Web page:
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Cloud

Google Code Deprecates Download Service For Project Hosting 185

New submitter c0d3g33k writes "Google Project Hosting announced changes to the Download service on Wednesday, offering only 'increasing misuse of the service and a desire to keep our community safe and secure' by way of explanation. Effective immediately, existing projects that offer no downloads and all new projects will no longer be able to create downloads. Existing projects which currently have downloads will lose the ability to create new downloads by January 2014, though existing downloads will remain available 'for the foreseeable future.' Google Drive is recommended as an alternative, but this will likely have to be done manually by project maintainers since the ability to create and manage downloads won't be part of the Project Hosting tools. This is a rather baffling move, since distributing project files via download is integral to FOSS culture."
Programming

Dart Is Not the Language You Think It Is 312

An anonymous reader writes "Seth Ladd has an excellent write-up of Dart: 'When Dart was originally launched, many developers mistook it for some sort of Java clone. In truth, Dart is inspired by a range of languages such as Smalltalk, Strongtalk, Erlang, C#, and JavaScript. Get past the semicolons and curly braces, and you'll see a terse language without ceremony. ... Dart understands that sometimes you just don’t feel like appeasing a ceremonial type checker. Dart’s inclusion of an optional type system means you can use type annotations when you want, or use dynamic when that’s easier. For example, you can explore a new idea without having to first think about type hierarchies. Just experiment and use var for your types. Once the idea is tested and you’re comfortable with the design, you can add type annotations."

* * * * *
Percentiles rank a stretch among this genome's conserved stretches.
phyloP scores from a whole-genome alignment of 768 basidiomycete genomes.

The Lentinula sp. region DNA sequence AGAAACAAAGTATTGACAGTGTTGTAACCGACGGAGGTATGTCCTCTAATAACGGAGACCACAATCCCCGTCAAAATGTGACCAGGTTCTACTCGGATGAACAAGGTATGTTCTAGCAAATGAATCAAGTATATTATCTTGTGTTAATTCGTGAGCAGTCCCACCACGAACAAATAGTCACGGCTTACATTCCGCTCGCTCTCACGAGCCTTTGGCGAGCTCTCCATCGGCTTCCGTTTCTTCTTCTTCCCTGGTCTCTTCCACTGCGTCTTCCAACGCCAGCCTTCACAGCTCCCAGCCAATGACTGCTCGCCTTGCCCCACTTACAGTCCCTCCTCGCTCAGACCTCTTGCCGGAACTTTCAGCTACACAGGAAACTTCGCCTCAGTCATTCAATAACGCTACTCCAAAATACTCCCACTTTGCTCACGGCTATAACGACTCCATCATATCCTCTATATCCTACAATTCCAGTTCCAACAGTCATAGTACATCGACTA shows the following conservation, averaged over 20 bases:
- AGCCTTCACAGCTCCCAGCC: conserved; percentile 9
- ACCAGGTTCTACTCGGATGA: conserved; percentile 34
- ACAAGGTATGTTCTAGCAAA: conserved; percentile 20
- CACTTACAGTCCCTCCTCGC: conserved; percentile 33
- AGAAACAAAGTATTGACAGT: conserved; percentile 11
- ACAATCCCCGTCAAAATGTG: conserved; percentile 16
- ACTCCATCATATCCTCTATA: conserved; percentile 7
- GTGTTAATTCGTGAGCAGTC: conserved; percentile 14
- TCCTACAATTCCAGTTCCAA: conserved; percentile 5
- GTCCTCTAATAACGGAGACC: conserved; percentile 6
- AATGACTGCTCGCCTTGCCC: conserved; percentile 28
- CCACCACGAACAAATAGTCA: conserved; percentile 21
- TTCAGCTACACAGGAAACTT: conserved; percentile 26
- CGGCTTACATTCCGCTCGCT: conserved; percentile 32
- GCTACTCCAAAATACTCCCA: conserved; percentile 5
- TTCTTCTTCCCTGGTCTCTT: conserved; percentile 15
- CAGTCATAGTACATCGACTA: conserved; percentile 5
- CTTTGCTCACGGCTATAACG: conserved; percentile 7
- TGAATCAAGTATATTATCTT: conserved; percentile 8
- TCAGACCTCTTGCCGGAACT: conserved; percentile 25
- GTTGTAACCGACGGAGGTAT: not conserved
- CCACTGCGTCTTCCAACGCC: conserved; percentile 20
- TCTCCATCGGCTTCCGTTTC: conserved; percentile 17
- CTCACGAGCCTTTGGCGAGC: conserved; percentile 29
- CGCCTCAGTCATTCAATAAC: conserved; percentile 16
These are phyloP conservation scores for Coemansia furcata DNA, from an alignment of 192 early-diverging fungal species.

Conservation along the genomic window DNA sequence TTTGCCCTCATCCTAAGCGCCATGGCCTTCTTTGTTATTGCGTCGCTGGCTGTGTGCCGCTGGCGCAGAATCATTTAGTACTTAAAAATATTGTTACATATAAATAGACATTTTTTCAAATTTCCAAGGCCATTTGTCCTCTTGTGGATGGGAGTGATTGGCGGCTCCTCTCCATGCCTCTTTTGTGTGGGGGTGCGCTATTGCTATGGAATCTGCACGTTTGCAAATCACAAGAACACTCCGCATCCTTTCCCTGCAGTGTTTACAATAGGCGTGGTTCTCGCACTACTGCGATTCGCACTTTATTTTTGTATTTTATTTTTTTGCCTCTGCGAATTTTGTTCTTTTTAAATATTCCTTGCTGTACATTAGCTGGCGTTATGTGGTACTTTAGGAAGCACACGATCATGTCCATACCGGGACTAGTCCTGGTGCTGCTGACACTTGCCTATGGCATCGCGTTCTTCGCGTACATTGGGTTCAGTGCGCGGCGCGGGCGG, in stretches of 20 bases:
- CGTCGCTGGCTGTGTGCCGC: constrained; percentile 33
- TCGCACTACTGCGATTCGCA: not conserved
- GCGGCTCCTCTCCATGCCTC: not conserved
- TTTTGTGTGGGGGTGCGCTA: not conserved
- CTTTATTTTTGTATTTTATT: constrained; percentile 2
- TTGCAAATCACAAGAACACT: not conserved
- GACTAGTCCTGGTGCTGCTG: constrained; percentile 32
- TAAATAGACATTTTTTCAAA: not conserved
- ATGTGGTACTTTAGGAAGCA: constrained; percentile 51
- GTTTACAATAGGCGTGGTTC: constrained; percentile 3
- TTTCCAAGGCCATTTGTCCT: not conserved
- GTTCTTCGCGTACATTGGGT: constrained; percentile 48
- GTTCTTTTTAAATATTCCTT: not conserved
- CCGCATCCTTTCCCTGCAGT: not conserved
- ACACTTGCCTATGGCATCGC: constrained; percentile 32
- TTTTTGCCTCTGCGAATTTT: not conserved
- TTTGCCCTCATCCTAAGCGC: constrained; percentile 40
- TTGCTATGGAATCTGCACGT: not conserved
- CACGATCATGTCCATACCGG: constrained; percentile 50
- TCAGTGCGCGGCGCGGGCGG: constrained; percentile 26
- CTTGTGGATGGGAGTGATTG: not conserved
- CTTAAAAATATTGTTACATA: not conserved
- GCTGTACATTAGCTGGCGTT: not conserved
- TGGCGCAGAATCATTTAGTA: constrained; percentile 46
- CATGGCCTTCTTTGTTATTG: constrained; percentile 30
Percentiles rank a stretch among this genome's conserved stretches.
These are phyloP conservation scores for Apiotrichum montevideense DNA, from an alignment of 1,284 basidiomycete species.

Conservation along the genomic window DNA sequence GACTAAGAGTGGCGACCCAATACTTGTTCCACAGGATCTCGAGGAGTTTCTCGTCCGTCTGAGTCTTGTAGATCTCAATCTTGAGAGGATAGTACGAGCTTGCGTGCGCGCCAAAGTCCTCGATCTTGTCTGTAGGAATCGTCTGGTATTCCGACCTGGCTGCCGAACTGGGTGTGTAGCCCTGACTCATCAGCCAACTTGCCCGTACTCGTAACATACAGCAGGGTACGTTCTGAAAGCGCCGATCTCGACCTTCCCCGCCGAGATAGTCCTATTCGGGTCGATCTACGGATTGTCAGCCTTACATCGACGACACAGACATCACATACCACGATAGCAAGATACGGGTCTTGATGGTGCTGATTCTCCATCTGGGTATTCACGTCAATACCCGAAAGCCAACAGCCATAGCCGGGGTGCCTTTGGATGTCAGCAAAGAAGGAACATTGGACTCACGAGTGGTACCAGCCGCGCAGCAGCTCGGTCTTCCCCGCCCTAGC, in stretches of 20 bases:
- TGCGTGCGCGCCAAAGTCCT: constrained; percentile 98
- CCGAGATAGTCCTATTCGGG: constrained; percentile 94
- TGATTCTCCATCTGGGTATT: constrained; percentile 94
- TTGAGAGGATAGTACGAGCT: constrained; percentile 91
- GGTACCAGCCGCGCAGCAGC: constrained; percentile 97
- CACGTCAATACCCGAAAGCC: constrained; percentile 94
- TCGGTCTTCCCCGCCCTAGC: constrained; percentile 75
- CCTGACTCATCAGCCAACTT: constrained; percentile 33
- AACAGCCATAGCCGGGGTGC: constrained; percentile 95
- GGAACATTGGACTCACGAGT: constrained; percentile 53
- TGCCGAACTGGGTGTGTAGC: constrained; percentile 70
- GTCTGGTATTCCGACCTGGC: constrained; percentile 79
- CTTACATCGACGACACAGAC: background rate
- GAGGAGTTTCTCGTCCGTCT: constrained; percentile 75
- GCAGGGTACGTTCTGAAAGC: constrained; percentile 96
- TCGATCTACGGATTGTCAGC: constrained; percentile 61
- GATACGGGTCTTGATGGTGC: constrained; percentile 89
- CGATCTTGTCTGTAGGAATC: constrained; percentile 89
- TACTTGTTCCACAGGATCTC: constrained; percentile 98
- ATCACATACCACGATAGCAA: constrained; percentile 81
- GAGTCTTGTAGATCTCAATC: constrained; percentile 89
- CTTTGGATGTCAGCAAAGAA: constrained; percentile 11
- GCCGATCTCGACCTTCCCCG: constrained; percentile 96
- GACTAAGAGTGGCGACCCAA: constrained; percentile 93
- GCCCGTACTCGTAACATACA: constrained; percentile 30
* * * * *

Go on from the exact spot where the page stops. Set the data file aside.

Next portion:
Businesses

Amazon, Google and Apple Won't Need To Pay Tax, Despite Goverment Threats 327

girlmad writes "Despite moves by government to get Google, Amazon and Apple to admit they make sales in the UK and US, and therefore should pay tax on these earnings, this article argues these are empty threats and that any taxes paid will get returned to the tech giants in government grants and subsidies. Tough luck to the small firms out there."

Comment Re:Turn the question around (Score 1) 201

I'm not talking about glasses uploading automatically. I'm talking about them using remote storage on Google servers for anything that they shoot, which is already an option on Android, and will surely be even more important on Glass, even more so if we suppose that the glasses won't have the computing power and storage capacity required for realtime image processing which is going to be an important application for that kind of device.

Comment Re:Turn the question around (Score 2) 201

A dorky headpiece that could soon be worn by millions of people, continuously taking billions of high resolution photos and video clips with precise date/time/gps locations, and sending all of that data to a single commercial entity whose business is to harvest and process personal data, with a track record of privacy stumbles, an extremely high computational capacity and already knowing lots of details about millions of persons including faces, names, email and street address, whole phone books, geographic locations.